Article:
S&P 500 Pullback Technical Shorting Opportunity

by Olivier on March 20, 2011

The S&P 500 chart technicals keep deteriorating. Still, I typically don’t short and prefer to stand aside when going long doesn’t look like a good proposition for position traders. Making money on the short side is more difficult as timing errors are usually less forgiving than buying positions in confirmed bull markets. Another thing I consider to be very important is taking breaks, recharging my batteries and significantly reducing stress levels every now and then. After a long run up I simply prefer to clear my mind as opposed to switching positions and keeping exposure to the markets by means of shorting. Peak performance requires taking some time off on a regular basis. Staying 100% focused 24/7 indefinitely is simply not sustainable.

That being said, looking at the charts I think the markets are headed for another move to the downside. The overall trend remains up though. So my job as a trader is to continue to monitor the market’s strength, monitor the willingness of buyers to step in and to watch sellers’ willingness to short the markets.

S&P 500 Index Pullback Shorting Opportunity Technical Analysis Price Target Chart Pattern

Up-to-date S&P 500 chart on my public list.

As you can see in the chart above, click to enlarge, the S&P 500 has not only broken down from the parallel price channel but has also broken to the downside of the potentially ascending bullish triangle. Selling pressure has now increased to a point where sellers are now considered to be in control. The only thing you can do if you correctly align your positions with the prevailing trend is to either be short or neutral. I am therefore going to sit on my hands until the market tone changes again. Going long at this point in time would be fighting the trend and would break an important concept successful traders follow: ‘Trading should be effortless.’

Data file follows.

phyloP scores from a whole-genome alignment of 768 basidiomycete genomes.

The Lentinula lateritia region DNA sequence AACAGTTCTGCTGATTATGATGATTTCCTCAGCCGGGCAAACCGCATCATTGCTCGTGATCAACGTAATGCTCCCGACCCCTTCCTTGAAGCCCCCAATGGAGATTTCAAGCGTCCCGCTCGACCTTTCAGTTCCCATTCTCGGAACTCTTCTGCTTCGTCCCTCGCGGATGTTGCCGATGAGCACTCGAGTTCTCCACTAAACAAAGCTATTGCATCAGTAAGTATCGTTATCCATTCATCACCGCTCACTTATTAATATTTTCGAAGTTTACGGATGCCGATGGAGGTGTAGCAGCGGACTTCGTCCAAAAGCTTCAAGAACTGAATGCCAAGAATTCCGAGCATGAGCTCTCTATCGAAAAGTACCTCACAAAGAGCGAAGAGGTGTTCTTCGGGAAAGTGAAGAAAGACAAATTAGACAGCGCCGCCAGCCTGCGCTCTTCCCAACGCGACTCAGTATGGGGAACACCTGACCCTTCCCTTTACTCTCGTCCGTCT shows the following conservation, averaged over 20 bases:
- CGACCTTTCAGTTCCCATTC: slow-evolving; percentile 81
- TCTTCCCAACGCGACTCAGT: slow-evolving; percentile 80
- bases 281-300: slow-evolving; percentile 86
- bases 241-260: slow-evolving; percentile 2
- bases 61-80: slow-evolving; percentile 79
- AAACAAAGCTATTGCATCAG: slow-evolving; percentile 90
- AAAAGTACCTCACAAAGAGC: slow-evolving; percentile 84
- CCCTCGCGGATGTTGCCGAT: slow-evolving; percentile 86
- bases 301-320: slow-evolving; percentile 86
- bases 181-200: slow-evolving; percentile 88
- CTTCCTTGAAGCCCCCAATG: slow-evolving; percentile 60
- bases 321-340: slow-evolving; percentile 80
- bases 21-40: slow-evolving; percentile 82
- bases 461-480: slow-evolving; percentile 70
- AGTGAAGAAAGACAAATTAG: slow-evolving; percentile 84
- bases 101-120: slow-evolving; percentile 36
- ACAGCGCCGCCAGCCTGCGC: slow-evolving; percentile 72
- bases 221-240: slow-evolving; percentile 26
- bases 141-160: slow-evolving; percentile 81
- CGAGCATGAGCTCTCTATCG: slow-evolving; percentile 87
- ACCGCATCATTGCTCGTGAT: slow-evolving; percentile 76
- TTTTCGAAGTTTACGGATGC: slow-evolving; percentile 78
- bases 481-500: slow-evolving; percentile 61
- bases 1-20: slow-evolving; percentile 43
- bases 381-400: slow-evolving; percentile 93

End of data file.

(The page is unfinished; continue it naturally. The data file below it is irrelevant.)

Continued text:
The short sellers will now most likely view every pullback as an opportunity to initiate or add to their short positions. The charts will tell us how resilient the market is and what kind of price targets we could reach before the up-trend resumes. For now an obvious price target for the S&P 500 would be the 1220 price area, a level where the chart printed significant price pivots in the past. What once was resistance should now act as support. Technically speaking everything looks like this will end up being an orderly correction within on ongoing bull market. I am not going to be a hero and I am not going to try to find out though. Keep in mind huge corrections start with small pullbacks. It is only with the benefit of hindsight we will be able to tell what this correction will end up developing into.

Be patient and wait. Watch the tape. Filter out the noise and focus on identifying new leaders.

We have to be willing to do nothing if there is nothing good to trade. Work hard when the market is easy but get lazy when the market is tough. – Tyler Bollhorn

My public list with all my charts can be viewed here:

Buenas noches!

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